Today is International Women’s Day, or #IWD2016. It’s a day to celebrate equality and taking action for all women, of all ages, around the world. Google has made an inspiring Doodle for the day.
The behind the scenes information about the Doodle is fascinating, too. I like the idea of #OneDayIWill to encourage women to keep hoping, dreaming and fighting for respect. It also, of course, builds on the already impressive achievements women around the world have accomplished.
As a middle-class white male, I do feel a little disingenuous about celebrating today, but, thanks to a strong mother and loving, independent wife I do feel myself to be a committed feminist. In my own way to highlight the impact women have had on me, I’ll be focusing on one woman who has stood out to me in various forms in popular culture — in books, on film, in music and in television.
I’ve read a lot of books and literature in my life. There have been tons of female authors, from poets to novelists to non-fiction writers, who have inspired me in some way. But my love of sci-fi was probably started at a young age due to the classic, A Wrinkle In Time and its sequels, by Madeleine L’Engle. I actually re-read the book a few years ago and it still holds up as an interesting story. It may be intended for children, but adults can still learn from the characters. I’m sure many people can relate to headstrong Meg Murray, or her practical brothers Sandy, Dennys, or her brilliant brother Charles Wallace. I remember being a child and reading the series for the first time, being utterly fascinated. I didn’t know it at the time, but the manuscript was apparently originally rejected by 26 publishers before getting its first printing in 1962. That’s dedication and commitment. Not to mention her total belief in the #OneDayIWill campaign, long before it started.
There are so many great female characters in films, I’m not even sure where to start. Buzzfeed created a list recently, as did American television network AMC. There are tons of recent additions to either of those lists, including Lady Sif, Black Widow and Scarlet Witch (and others) from the MCU, Lady Galadriel and Arwen from Lord of the Rings and the whole spate of characters played by Melissa McCarthy in her films. For me, though, I return (again, I know, surprising) to sci-fi, with Princess Leia from Star Wars. She’s no traditional princess, but is instead a woman willing to fight for what she believes. She’s intelligent, fierce, independent and loyal. That fact that she can kill a giant slug without batting an eye doesn’t hurt, either.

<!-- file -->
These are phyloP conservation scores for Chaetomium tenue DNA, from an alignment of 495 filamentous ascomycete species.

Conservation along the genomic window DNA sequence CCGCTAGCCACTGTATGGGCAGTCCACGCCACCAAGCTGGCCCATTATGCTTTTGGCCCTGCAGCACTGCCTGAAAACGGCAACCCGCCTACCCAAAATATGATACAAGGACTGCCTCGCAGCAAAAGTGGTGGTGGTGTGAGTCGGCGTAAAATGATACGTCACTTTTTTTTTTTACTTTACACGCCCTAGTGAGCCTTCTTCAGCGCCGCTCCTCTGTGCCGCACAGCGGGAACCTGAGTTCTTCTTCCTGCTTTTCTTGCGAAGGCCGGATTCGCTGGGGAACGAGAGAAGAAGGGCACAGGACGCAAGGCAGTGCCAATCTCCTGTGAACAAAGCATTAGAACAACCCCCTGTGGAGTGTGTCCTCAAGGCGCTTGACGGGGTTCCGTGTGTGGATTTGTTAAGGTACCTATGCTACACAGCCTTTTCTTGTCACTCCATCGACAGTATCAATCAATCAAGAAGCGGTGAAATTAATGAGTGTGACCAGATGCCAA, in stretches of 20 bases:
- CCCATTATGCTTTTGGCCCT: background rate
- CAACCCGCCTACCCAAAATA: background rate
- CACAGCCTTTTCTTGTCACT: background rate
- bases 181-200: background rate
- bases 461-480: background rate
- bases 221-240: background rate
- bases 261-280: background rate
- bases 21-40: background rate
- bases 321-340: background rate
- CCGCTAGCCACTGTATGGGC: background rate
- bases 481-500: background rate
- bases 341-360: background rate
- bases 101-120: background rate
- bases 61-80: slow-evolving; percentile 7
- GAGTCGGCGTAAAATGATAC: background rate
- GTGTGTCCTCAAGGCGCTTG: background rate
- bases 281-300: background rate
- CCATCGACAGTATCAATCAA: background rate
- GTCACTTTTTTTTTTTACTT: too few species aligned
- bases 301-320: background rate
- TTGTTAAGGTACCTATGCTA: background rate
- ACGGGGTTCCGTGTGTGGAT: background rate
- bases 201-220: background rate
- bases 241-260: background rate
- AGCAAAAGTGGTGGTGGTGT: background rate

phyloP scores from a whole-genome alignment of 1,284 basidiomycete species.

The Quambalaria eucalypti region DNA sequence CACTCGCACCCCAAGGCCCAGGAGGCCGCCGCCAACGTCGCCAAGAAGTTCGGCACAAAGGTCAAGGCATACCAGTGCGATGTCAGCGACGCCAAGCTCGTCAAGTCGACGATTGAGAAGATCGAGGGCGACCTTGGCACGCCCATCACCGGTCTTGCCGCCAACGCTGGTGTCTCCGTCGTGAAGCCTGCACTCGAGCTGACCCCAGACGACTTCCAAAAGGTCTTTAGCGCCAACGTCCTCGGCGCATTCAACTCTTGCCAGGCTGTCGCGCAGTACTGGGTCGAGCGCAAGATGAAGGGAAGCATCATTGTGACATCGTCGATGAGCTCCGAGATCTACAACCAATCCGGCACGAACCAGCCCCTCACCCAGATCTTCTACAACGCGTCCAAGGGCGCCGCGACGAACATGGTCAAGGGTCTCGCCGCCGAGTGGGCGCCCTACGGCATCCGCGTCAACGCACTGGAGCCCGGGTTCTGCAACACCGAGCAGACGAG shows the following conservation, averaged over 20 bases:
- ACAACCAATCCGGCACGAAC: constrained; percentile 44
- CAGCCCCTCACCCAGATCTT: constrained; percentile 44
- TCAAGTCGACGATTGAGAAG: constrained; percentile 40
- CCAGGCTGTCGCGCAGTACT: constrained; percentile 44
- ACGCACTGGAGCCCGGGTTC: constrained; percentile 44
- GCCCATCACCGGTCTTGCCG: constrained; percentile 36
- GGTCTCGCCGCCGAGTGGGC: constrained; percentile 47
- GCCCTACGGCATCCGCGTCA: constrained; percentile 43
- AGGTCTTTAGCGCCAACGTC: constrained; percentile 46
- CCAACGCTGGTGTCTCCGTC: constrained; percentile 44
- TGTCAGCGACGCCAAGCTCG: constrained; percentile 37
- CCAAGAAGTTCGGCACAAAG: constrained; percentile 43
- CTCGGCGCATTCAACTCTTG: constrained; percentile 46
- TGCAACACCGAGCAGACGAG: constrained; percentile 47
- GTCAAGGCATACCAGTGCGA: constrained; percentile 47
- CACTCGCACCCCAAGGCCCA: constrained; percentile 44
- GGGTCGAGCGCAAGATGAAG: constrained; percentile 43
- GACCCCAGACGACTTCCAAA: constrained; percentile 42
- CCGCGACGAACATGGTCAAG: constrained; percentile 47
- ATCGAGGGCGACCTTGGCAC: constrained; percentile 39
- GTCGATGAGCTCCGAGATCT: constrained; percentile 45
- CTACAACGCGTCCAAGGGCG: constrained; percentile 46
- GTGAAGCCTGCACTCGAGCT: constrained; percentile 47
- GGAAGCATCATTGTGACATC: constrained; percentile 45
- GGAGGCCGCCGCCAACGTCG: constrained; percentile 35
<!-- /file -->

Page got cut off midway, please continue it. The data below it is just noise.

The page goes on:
I grew up in a musical household. Not that we played instruments or sang, but that we would have music on a lot while I was growing up. I listened to everything from 60s classics to modern pop. My mother’s favourite group is the Mamas & the Papas (followed closely, I believe, by Peter, Paul & Mary). Then there’s Aretha Franklin with her female-empowering versions of ‘Respect’ and ‘Think’. Or Tina Turner’s career after divorcing abusive husband Ike. Or Madonna’s longevity with her chameleon-like ability to adapt her music or style, or even Lady Gaga, who reportedly turned her sexual assault into an Oscar-nominated song. But for me, the female musician who has had the greatest impact is Emmylou Harris. She’s got such a crystalline, clear voice that can complement anyone. She’s performed with everyone from Gram Parsons to Ryan Adams, from John Denver to Dave Matthews, and was even part of the supergroup that also featured Dolly Parton and Linda Ronstadt. I’d be surprised if there are people she hasn’t sang with, honestly. The woman can flat-out sing, and has over 40 years of records and awards to prove it.
This was probably the hardest category for to list just one woman. Just in sci-fi alone there have been so many great characters. In Star Trek you had Uhura, Dax (both Jadzia and Ezri), the Doctors and Counselor from TNG and, of course, Captain Janeway. In the fantastically short-lived Firefly there was the loveable Kaylee — the best damn mechanic in the ‘verse, probably — the fierce warrior Zoe, the independent Inara and the enigmatic River. That was just in the main cast! Throw in the mysterious Saffron (or Bridget, or Yolanda, whatever she was called) and the women defending their brother in the ‘Heart of Gold’ episode (S1.E12) and that show is not lacking for female characterization. The whole of Joss Whedon’s Whedonverse actually, from Buffy the Vampire Slayer and Angel to Dollhouse and Dr Horrible’s Sing-Along Blog, in fact, had memorable female characters (and some great female writers, like Jane Espenson and Marti Noxon to name a few). Then there’s the various strong women from the Stargate shows, the oddball characters of Farscape and the no-nonsense women in Battlestar Galactica. Sci-fi television over the past twenty years has created some pretty awesome women.
Yet, the female character that first sprang to mind as I envisioned this article was not a science fiction character, but one based in an all-too-familiar environment of politics: CJ Cregg in The West Wing. CJ is well-educated, witty, smart and outspoken in her views. Her outrage regarding the lack of women’s rights in the episode ‘The Women of Qumar’ (S3.E9) is particularly telling about her character. Allison Janney portrayed CJ with such nuance, empathy and grace that it’s almost hard to believe CJ Cregg is not a real person.
Popular culture has been a great outlet for women. These are just some of the women I have found inspiring in various mediums. There are plenty of others in other aspects of life. No matter what, though, you are all wonder women.